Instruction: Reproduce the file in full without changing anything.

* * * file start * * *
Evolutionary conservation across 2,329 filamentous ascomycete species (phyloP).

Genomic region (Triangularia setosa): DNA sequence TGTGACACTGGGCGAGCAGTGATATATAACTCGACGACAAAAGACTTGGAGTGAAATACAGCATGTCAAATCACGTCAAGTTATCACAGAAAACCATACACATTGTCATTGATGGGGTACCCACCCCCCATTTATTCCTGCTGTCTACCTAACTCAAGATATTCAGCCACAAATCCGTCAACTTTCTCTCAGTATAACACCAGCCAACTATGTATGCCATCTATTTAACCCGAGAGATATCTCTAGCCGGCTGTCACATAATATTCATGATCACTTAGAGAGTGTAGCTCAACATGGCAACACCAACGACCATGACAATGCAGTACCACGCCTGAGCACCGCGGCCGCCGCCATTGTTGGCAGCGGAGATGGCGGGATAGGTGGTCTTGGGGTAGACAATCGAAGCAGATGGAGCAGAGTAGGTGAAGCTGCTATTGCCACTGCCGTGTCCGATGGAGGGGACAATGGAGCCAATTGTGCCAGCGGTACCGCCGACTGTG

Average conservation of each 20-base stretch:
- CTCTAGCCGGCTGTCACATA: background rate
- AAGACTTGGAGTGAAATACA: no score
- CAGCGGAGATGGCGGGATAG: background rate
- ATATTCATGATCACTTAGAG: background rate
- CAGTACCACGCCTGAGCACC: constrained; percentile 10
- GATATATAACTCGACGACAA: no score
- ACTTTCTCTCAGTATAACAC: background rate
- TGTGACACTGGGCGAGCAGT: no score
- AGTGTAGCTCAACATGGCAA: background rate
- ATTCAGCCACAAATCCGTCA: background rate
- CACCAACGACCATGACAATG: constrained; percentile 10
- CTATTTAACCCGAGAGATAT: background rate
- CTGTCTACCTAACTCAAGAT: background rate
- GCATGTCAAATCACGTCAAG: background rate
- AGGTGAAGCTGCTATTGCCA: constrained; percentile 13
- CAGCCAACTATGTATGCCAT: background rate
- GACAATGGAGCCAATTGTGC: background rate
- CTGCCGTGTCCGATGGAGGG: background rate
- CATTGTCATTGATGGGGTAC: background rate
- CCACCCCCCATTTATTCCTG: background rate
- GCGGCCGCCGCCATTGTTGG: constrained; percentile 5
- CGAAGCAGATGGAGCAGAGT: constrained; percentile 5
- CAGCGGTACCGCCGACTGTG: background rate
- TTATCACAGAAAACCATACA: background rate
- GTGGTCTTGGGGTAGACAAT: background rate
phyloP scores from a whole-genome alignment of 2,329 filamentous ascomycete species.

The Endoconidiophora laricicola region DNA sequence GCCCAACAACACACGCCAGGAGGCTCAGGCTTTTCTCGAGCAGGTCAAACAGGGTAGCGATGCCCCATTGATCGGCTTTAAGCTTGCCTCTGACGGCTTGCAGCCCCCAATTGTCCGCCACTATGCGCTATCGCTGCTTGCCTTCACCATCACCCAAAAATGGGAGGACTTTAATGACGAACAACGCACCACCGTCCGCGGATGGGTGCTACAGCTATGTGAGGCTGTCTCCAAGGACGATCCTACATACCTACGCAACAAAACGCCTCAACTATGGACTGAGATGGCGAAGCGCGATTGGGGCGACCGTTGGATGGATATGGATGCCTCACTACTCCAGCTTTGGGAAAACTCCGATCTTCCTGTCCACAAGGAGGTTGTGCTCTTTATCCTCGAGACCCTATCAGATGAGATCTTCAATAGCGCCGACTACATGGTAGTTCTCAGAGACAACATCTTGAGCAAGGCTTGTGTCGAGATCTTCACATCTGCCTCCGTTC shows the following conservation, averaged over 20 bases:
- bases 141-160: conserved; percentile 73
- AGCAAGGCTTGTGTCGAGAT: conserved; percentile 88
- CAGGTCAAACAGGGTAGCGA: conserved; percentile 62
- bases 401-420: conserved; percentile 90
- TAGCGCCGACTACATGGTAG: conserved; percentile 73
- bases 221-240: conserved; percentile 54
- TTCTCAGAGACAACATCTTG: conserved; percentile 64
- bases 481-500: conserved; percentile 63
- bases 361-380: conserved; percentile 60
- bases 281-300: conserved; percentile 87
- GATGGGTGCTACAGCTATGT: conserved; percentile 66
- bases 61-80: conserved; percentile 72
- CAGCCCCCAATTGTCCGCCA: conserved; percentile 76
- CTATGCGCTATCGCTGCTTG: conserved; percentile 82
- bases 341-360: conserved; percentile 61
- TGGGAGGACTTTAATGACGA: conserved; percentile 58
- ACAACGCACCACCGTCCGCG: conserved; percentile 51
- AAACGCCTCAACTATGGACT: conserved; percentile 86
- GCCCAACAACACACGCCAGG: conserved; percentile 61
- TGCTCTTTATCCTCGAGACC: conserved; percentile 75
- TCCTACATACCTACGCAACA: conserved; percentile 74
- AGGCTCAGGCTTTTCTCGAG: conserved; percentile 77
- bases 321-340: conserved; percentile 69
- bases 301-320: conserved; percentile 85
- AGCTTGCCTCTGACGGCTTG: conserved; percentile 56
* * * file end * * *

Evolutionary conservation across 2,329 filamentous ascomycete species (phyloP).

Genomic region (Triangularia setosa): DNA sequence TGTGACACTGGGCGAGCAGTGATATATAACTCGACGACAAAAGACTTGGAGTGAAATACAGCATGTCAAATCACGTCAAGTTATCACAGAAAACCATACACATTGTCATTGATGGGGTACCCACCCCCCATTTATTCCTGCTGTCTACCTAACTCAAGATATTCAGCCACAAATCCGTCAACTTTCTCTCAGTATAACACCAGCCAACTATGTATGCCATCTATTTAACCCGAGAGATATCTCTAGCCGGCTGTCACATAATATTCATGATCACTTAGAGAGTGTAGCTCAACATGGCAACACCAACGACCATGACAATGCAGTACCACGCCTGAGCACCGCGGCCGCCGCCATTGTTGGCAGCGGAGATGGCGGGATAGGTGGTCTTGGGGTAGACAATCGAAGCAGATGGAGCAGAGTAGGTGAAGCTGCTATTGCCACTGCCGTGTCCGATGGAGGGGACAATGGAGCCAATTGTGCCAGCGGTACCGCCGACTGTG

Average conservation of each 20-base stretch:
- CTCTAGCCGGCTGTCACATA: background rate
- AAGACTTGGAGTGAAATACA: no score
- CAGCGGAGATGGCGGGATAG: background rate
- ATATTCATGATCACTTAGAG: background rate
- CAGTACCACGCCTGAGCACC: constrained; percentile 10
- GATATATAACTCGACGACAA: no score
- ACTTTCTCTCAGTATAACAC: background rate
- TGTGACACTGGGCGAGCAGT: no score
- AGTGTAGCTCAACATGGCAA: background rate
- ATTCAGCCACAAATCCGTCA: background rate
- CACCAACGACCATGACAATG: constrained; percentile 10
- CTATTTAACCCGAGAGATAT: background rate
- CTGTCTACCTAACTCAAGAT: background rate
- GCATGTCAAATCACGTCAAG: background rate
- AGGTGAAGCTGCTATTGCCA: constrained; percentile 13
- CAGCCAACTATGTATGCCAT: background rate
- GACAATGGAGCCAATTGTGC: background rate
- CTGCCGTGTCCGATGGAGGG: background rate
- CATTGTCATTGATGGGGTAC: background rate
- CCACCCCCCATTTATTCCTG: background rate
- GCGGCCGCCGCCATTGTTGG: constrained; percentile 5
- CGAAGCAGATGGAGCAGAGT: constrained; percentile 5
- CAGCGGTACCGCCGACTGTG: background rate
- TTATCACAGAAAACCATACA: background rate
- GTGGTCTTGGGGTAGACAAT: background rate
phyloP scores from a whole-genome alignment of 2,329 filamentous ascomycete species.

The Endoconidiophora laricicola region DNA sequence GCCCAACAACACACGCCAGGAGGCTCAGGCTTTTCTCGAGCAGGTCAAACAGGGTAGCGATGCCCCATTGATCGGCTTTAAGCTTGCCTCTGACGGCTTGCAGCCCCCAATTGTCCGCCACTATGCGCTATCGCTGCTTGCCTTCACCATCACCCAAAAATGGGAGGACTTTAATGACGAACAACGCACCACCGTCCGCGGATGGGTGCTACAGCTATGTGAGGCTGTCTCCAAGGACGATCCTACATACCTACGCAACAAAACGCCTCAACTATGGACTGAGATGGCGAAGCGCGATTGGGGCGACCGTTGGATGGATATGGATGCCTCACTACTCCAGCTTTGGGAAAACTCCGATCTTCCTGTCCACAAGGAGGTTGTGCTCTTTATCCTCGAGACCCTATCAGATGAGATCTTCAATAGCGCCGACTACATGGTAGTTCTCAGAGACAACATCTTGAGCAAGGCTTGTGTCGAGATCTTCACATCTGCCTCCGTTC shows the following conservation, averaged over 20 bases:
- bases 141-160: conserved; percentile 73
- AGCAAGGCTTGTGTCGAGAT: conserved; percentile 88
- CAGGTCAAACAGGGTAGCGA: conserved; percentile 62
- bases 401-420: conserved; percentile 90
- TAGCGCCGACTACATGGTAG: conserved; percentile 73
- bases 221-240: conserved; percentile 54
- TTCTCAGAGACAACATCTTG: conserved; percentile 64
- bases 481-500: conserved; percentile 63
- bases 361-380: conserved; percentile 60
- bases 281-300: conserved; percentile 87
- GATGGGTGCTACAGCTATGT: conserved; percentile 66
- bases 61-80: conserved; percentile 72
- CAGCCCCCAATTGTCCGCCA: conserved; percentile 76
- CTATGCGCTATCGCTGCTTG: conserved; percentile 82
- bases 341-360: conserved; percentile 61
- TGGGAGGACTTTAATGACGA: conserved; percentile 58
- ACAACGCACCACCGTCCGCG: conserved; percentile 51
- AAACGCCTCAACTATGGACT: conserved; percentile 86
- GCCCAACAACACACGCCAGG: conserved; percentile 61
- TGCTCTTTATCCTCGAGACC: conserved; percentile 75
- TCCTACATACCTACGCAACA: conserved; percentile 74
- AGGCTCAGGCTTTTCTCGAG: conserved; percentile 77
- bases 321-340: conserved; percentile 69
- bases 301-320: conserved; percentile 85
- AGCTTGCCTCTGACGGCTTG: conserved; percentile 56